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Correction to climate change study highlights flaws in peer-review process

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“Extraordinary claims require extraordinary evidence.”

Scientists and journalists alike were reminded of that oft-quoted phrase by famed cosmologist Carl Sagan when authors of a study published in Nature admitted this week that they needed to issue a correction. The study was widely covered by outlets including The New York Times, The Washington Post, CNN, BBC and Scientific American.

While the correction, which has yet to appear, may provide fodder for climate change skeptics, many in the scientific community are praising the authors for their quick action after recognizing their error. And some believe this is a reminder that there are inherent flaws in journal publication.

The study was led by Ralph Keeling, a professor in the geosciences research division at the Scripps Institution of Oceanography.

Using a novel method that measures oxygen and carbon dioxide in the air from around the world, the researchers concluded Earth’s oceans are absorbing 60 per cent more heat than estimates by the UN-backed Intergovernmental Panel on Climate Change (IPCC).

I accept responsibility for these oversights.– Ralph Keeling, Scripps Institution of Oceanography

Soon after it was published on Nov. 1, independent researcher Nic Lewis wrote there was a “major problem” with the study. While Lewis acknowledged that its method was novel and “certainly worthy of publication,” he found errors in the calculations that, he concluded, underestimated the uncertainty of the findings.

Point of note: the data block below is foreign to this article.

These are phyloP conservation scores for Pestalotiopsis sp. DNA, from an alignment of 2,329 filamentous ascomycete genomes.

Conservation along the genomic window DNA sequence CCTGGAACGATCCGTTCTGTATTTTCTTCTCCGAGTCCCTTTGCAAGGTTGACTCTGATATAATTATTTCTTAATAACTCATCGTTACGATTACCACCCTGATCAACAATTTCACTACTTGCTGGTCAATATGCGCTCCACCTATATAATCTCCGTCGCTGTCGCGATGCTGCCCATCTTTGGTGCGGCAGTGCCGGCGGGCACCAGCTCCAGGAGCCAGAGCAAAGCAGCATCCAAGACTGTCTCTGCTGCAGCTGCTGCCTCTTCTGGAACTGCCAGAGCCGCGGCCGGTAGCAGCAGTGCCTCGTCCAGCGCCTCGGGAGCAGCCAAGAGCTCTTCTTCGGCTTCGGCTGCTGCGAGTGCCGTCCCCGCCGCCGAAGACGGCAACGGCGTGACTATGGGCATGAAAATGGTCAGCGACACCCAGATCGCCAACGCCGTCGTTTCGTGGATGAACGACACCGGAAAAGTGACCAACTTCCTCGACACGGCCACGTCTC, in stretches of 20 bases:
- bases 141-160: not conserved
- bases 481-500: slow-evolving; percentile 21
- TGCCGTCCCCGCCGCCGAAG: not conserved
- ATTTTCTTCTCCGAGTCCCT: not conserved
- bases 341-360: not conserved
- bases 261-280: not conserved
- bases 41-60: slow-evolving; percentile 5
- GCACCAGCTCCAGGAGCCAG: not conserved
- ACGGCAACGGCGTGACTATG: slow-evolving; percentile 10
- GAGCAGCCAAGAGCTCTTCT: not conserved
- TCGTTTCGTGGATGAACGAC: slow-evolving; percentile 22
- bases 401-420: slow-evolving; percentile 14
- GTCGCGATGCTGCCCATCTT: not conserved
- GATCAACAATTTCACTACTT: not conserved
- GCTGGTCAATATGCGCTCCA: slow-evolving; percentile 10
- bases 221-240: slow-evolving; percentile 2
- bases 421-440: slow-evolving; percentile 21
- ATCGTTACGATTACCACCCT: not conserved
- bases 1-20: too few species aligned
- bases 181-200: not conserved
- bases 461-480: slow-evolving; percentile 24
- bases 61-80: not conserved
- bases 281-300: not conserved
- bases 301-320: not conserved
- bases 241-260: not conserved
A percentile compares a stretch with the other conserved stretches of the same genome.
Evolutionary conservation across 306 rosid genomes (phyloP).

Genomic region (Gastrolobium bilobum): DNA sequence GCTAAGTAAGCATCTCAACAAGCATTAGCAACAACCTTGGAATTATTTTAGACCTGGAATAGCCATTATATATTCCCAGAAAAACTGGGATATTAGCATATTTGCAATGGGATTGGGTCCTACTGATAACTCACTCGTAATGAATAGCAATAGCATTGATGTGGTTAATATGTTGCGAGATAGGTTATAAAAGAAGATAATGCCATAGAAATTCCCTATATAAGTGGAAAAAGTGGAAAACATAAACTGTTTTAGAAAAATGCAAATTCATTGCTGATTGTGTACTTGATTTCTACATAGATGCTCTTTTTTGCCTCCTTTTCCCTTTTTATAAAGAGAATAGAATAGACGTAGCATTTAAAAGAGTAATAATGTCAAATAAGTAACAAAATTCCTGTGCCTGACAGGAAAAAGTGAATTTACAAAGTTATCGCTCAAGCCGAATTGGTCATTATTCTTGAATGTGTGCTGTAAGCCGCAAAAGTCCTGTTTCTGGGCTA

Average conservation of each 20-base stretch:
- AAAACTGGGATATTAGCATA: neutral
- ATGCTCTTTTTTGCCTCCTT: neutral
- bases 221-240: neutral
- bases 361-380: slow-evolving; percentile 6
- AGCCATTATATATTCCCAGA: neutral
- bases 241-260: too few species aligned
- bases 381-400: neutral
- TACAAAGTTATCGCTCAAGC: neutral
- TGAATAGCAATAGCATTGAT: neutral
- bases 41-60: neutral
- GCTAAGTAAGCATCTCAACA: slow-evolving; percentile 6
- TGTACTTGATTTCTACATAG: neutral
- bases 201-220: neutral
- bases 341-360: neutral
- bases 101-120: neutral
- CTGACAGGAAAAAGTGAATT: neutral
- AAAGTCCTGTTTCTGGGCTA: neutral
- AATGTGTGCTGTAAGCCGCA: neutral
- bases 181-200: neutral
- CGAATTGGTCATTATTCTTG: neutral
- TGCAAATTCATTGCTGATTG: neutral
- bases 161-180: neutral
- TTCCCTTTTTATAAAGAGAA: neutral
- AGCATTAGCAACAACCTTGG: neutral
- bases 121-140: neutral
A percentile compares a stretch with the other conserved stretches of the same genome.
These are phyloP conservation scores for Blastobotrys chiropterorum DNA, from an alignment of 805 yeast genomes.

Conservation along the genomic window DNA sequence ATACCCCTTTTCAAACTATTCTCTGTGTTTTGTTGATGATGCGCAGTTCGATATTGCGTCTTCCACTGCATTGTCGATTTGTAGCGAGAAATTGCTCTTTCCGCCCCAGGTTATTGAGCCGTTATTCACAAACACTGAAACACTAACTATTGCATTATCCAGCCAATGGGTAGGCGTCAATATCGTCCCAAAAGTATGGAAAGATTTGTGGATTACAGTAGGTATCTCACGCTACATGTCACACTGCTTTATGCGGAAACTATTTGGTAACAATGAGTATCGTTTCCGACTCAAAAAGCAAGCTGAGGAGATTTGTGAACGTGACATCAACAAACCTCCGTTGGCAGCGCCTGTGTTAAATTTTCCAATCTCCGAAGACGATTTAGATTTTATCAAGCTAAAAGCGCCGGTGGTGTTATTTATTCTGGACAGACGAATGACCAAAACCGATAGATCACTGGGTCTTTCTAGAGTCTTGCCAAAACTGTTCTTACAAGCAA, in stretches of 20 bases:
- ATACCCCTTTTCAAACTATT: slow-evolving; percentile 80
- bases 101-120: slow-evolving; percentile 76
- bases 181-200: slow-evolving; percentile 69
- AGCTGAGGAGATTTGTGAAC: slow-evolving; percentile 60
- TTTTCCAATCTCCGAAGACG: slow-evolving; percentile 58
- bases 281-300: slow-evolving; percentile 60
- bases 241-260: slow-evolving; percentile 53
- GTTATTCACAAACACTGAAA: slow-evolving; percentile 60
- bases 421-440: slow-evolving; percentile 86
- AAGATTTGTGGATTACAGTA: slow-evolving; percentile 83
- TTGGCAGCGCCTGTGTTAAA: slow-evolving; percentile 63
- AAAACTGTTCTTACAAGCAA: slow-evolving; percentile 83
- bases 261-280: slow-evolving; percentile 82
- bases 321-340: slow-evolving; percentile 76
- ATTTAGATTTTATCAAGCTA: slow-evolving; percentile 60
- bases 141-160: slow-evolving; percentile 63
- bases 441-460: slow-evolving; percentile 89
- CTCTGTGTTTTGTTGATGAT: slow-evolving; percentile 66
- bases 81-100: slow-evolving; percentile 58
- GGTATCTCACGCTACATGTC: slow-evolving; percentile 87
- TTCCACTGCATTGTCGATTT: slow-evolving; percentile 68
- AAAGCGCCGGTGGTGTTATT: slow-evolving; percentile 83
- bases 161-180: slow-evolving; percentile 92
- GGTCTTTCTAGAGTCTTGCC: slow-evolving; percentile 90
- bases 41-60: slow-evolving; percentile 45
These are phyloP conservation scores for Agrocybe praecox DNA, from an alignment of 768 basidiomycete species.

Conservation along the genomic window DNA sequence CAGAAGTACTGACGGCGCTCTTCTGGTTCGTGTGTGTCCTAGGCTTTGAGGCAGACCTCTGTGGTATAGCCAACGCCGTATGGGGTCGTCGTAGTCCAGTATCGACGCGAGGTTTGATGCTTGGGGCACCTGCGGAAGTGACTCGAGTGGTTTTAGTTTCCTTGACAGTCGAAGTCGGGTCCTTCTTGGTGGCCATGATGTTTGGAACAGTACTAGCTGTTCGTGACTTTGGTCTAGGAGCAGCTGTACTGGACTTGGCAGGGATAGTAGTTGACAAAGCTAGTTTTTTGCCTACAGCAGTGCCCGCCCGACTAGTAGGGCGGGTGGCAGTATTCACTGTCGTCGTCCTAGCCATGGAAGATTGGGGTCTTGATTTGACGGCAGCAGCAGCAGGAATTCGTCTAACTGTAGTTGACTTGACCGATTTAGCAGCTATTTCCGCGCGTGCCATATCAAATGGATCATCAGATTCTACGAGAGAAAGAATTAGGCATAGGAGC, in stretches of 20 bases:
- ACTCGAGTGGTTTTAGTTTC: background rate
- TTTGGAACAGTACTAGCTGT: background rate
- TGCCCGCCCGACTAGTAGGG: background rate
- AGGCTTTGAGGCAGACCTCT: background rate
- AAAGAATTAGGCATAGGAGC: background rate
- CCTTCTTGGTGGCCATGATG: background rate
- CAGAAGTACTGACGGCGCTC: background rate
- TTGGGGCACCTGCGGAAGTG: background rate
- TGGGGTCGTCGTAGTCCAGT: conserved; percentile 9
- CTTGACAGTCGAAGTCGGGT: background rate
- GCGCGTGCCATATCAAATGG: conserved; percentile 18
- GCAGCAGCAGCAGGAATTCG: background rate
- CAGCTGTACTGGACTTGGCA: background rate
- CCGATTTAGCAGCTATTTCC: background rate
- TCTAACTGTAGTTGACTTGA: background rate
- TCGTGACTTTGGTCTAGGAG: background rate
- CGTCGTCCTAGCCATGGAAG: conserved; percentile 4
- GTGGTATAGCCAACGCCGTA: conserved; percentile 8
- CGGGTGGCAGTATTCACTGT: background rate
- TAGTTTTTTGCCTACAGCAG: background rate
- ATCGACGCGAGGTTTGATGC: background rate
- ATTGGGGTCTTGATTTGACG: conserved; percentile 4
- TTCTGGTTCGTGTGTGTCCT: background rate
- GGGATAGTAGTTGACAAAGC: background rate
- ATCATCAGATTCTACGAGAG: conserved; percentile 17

Three days later, the authors acknowledged the error, said they were redoing the calculations and preparing a correction to be published in Nature. The new calculations are expected to bring the oceans’ heat absorption rate more in line with IPCC estimates. 

“These problems do not invalidate the methodology or the new insights into ocean biogeochemistry on which it is based, but they do influence the mean rate of warming we infer, and more importantly, the uncertainties of that calculation,” Keeling said in a response published on the website Real Climate.

“I accept responsibility for these oversights, because it was my role to ensure that details of the measurements were correctly understood and taken up by co-authors.”

Nature says it’s looking into the matter “carefully.”

We take all concerns related to papers we have published very seriously and will issue an update once further information is available,” the weekly journal said in a statement to CBC News. 

Imperfect system

Ivan Oransky, a health journalism professor at New York University and co-founder of Retraction Watch, a website that tracks errors in science journals, believes that, while the error was unfortunate for the authors, part of the issue lies in the amount of faith the public — and journalists — put in the peer-review process.

“Science is done by human beings,” said Oransky. “When we start to think about peer review as a magical process that, somehow you put in something that may have some issues, but somehow the peer reviewers find all the problems, and then we should trust everything that’s peer reviewed, we’re setting ourselves up for failure.”

He still believes in the process, but says it’s not the catch-all that scientists and journalists believe it is.

“We need to stop thinking… that just because something is peer-reviewed means that it’s a Good Housekeeping seal of approval,” Oransky said.

Ivan Oransky, a health journalism professor at New York University says the public and journalists put too much faith in the peer-review process. (CBC)

An important thing to consider, says Keeling, is that peer reviewers aren’t necessarily equipped to carefully pore over calculations. They may not even be experts in that field, particularly if the paper spans different disciplines, as was the case with this one. 

“It didn’t get seen by every audience that should have seen it, so perhaps we should have sent it to some of these other audiences for review,” Keeling told CBC News.